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Documents play an increasingly central role in human communications and workplace productivity. Every day, billions of documents are created, consumed, collaborated on, and edited. However, most such interactions are manual or rule-based semi-automated. Learning from semi-structured and unstructured documents is a crucial step in designing intelligent systems that can understand, interpret, and extract information contained in digital PDFs, forms, receipts, contracts, infographics, etc. Our work tries to solve three major problems in the domain of information extraction from real-world multimodal (text+images+layout) documents: (1) multi-hop reasoning between concepts and entities spanning several paragraphs; (2) semi-structured layout extraction in documents consisting of thousands of text tokens and embedded images arranged in specific layouts; (3) hierarchical document representations and the need to transcend content lengths beyond a fixed window for effective semantic reasoning. Our research broadly binds together the semantic (document-level information extraction) and structural (document image analysis) aspects of document intelligence to advance user productivity.

The first part of the research addresses issues related to information extraction from characteristically long-range documents that consist of multiple paragraphs and require long-range contextualization. We propose augmenting the capabilities of the Transformer-based methods with graph neural networks to capture local-level context as well as long-range global information to solve document-level information extraction tasks. In this aspect, we first solve the task of document-level temporal relation extraction by leveraging rhetorical discourse features, temporal arguments, and syntactic features through a Gated Relational-GCN model to extend the capability of Transformer architecture for discourse-level modeling. Next, we propose DocTime, a novel temporal dependency graph parsing method that utilizes structural, syntactic, and semantic relations to learn dependency structures over time expressions and event entities in text documents to capture long-range interdependencies. We also show how the temporal dependency graphs can be incorporated into the self-attention layer of Transformer models to improve the downstream tasks of temporal questions answering and temporal NLI. Finally, we present DocInfer - a novel, end-to-end Document-level Natural Language Inference model that builds a hierarchical document graph, performs paragraph pruning, and optimally selects evidence sentences to identify the most important context sentences for a given hypothesis. Our evidence selection mechanism allows it to transcend the input length limitation of modern BERT-like Transformer models while presenting the entire evidence together for inferential reasoning that helps it to reason on large documents where the evidence may be fragmented and located arbitrarily far apart.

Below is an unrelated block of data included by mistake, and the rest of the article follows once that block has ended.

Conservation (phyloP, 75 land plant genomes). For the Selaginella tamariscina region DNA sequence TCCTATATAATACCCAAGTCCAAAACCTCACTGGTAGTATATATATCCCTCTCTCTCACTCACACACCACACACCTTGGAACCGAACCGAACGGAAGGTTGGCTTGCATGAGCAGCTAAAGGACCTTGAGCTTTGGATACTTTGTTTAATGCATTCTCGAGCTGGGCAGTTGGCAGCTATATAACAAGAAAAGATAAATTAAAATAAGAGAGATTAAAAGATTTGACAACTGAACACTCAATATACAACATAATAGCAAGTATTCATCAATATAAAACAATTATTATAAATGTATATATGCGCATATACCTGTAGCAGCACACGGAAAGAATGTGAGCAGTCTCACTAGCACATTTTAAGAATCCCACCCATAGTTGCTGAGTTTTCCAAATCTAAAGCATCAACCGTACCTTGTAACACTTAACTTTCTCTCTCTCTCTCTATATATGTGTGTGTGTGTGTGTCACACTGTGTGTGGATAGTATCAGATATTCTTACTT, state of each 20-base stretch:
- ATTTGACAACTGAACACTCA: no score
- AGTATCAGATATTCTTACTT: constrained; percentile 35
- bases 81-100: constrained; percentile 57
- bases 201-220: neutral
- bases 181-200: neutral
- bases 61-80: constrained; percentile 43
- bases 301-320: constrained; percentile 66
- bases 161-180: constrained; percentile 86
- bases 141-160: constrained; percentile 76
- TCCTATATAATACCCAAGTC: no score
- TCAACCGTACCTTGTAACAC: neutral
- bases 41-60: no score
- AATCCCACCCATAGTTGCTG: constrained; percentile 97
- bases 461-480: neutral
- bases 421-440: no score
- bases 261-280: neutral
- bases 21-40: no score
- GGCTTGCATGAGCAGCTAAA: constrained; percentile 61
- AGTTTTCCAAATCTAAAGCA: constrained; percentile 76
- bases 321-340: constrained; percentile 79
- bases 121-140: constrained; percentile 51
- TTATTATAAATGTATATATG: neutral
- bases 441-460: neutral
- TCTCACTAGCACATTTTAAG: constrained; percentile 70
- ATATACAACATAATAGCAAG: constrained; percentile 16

The second part of the research covers novel approaches for understanding, manipulation, and downstream applications of spatial structures extracted from digital documents. We first propose LayerDoc to extract the hierarchical layout structure in visually rich documents by leveraging visual features, textual semantics, and spatial coordinates along with constraint inference in a bottom-up layer-wise fashion. Next, we propose DocEditor, a Transformer-based localization-aware multimodal (textual, spatial, and visual) model that performs the novel task of language-guided document editing based on user text prompts. Further, we investigated methods for building text-to-speech systems for semi-structured documents.

Finally, we will explore two applications of long-context document-level reasoning: (i) user-personalized speech recognition systems for improved next-word prediction in specific domains by utilizing retrieval augmentation techniques for ASR Language Models; (ii) Transformer-based methods to utilize multimodal information from long-form financial conference calls (document-level transcripts, audio-visual recordings, and tabular information) for improved financial time series prediction tasks.